Confession: I’d rather go to a Gorillaz gig than sit through the Ring Cycle. Opera is an art form that continues to baffle this music lover, despite ardent efforts to address this handicap. Worse still, I prefer Malcolm McLaren’s 6-minute distillation of Madam Butterfly to the two acts intended by Puccini. Sorry. This might make me an idiot, but one would assume that it’s glib minded fools such as myself that the ENO is hoping to reach with hip collaborations such as Dr Dee
The production is the offspring off the Manchester International Festival, London 2012 Festival and ENO. Damon Alban, known to ageing indie kids as the lead singer from Blur is the undeniable box office draw. He’s proved creative mettle by fronting a cartoon concept band (Gorrilaz), showcasing African music and penning the score for Monkey: Journey to the West. It’s hard not to admire Albarn’s ambition and the intentions of everybody involved in this production, but the frustrating truth is that it’s unlikely to appeal to either Britpop lovers or opera aficionados.
The story of John Dee (1527-1609), the Elizabethan astrologer, courtier, occultist and mathematician is nothing less than sensational. It’s a magical riot, boasting royalty, trigonometry, sordid sex and in Dee, a character who effectively sells his soul in the hope of chatting to angels. Unfortunately, the historic and provocative narrative is somewhat lost in this production. Even armed with the synopsis, it was mostly a struggle to match the mise-en-scène with elements of the plot. Surtitles might have helped, but a commitment to storytelling would have really boosted the enlightenment.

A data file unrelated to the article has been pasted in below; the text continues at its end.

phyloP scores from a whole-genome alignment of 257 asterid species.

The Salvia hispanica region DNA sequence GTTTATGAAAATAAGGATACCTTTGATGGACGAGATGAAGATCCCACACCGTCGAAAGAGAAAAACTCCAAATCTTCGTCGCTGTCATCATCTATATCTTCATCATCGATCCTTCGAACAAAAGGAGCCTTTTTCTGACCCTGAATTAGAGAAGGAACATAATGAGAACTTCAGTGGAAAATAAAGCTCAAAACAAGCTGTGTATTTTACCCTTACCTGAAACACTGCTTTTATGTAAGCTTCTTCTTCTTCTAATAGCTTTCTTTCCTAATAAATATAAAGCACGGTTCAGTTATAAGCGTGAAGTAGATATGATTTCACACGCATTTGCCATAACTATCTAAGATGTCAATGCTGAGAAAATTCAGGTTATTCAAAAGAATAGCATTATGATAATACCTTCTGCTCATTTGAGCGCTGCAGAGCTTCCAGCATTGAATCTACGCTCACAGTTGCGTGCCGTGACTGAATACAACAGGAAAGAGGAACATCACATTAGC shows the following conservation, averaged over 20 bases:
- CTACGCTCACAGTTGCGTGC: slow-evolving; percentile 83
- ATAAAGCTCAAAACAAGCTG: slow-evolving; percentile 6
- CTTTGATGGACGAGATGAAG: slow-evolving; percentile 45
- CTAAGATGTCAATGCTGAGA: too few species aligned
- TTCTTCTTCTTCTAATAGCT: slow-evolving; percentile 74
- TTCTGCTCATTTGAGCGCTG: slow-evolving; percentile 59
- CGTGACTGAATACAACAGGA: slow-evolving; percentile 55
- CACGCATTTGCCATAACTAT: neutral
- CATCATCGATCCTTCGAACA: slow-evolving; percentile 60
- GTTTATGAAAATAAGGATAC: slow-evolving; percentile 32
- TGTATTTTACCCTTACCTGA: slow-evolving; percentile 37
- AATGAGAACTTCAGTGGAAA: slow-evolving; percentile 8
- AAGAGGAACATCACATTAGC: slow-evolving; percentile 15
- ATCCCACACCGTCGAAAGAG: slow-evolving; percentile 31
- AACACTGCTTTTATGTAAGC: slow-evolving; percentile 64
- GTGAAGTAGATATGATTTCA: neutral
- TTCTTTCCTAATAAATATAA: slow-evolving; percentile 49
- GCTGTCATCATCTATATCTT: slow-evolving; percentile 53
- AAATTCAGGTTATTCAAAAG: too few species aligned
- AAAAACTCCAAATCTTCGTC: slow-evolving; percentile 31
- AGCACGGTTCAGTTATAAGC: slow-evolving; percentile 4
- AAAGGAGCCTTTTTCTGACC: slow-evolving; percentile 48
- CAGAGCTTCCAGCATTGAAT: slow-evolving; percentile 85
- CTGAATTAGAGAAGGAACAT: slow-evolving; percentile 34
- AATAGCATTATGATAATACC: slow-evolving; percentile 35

Thankfully, the array of visuals and the musical cocktail proved intoxicating, if sometimes opaque. Paul Atkinson’s design and the projections from Fifty Nine Productions are often dazzling. “This is the language of heaven,” sings Dee (Paul Hilton) as a digital hallucination of the cosmos transmogrifies before him, yielding a jolly date for Elizabeth’s coronation.
Damon Albarn’s singing might trouble the purists, but somehow it haunts and delivers exactly the right note. The lyrics are clear, and the fragile, essentially British nature of his plaintive crooning works a treat. Albarn’s music, while rarely cheery is always beautiful, ranging from Renaissance madrigals to blasts of Afrobeat, while always maintaining an atmospheric sense of England.
Dr Dee’s greatest success is a confident refusal to be categorically defined. Expressive choreography from Steven Hoggett delivered a performance art pulse, operatic flourishes morphed into a cerebral folk gig, while there were moments of Cirque De Cryptography.
While often baffling, Dr Dee proves oddly gripping, lingering in the mind, strangely unforgettable. There’s a moral to this old tale which still applies, especially to those who seek to advise the powerful with their specialist knowledge. It’s an exciting gig, but you may lose your moral compass, you could lose your mind and in the end, nobody will thank you for it.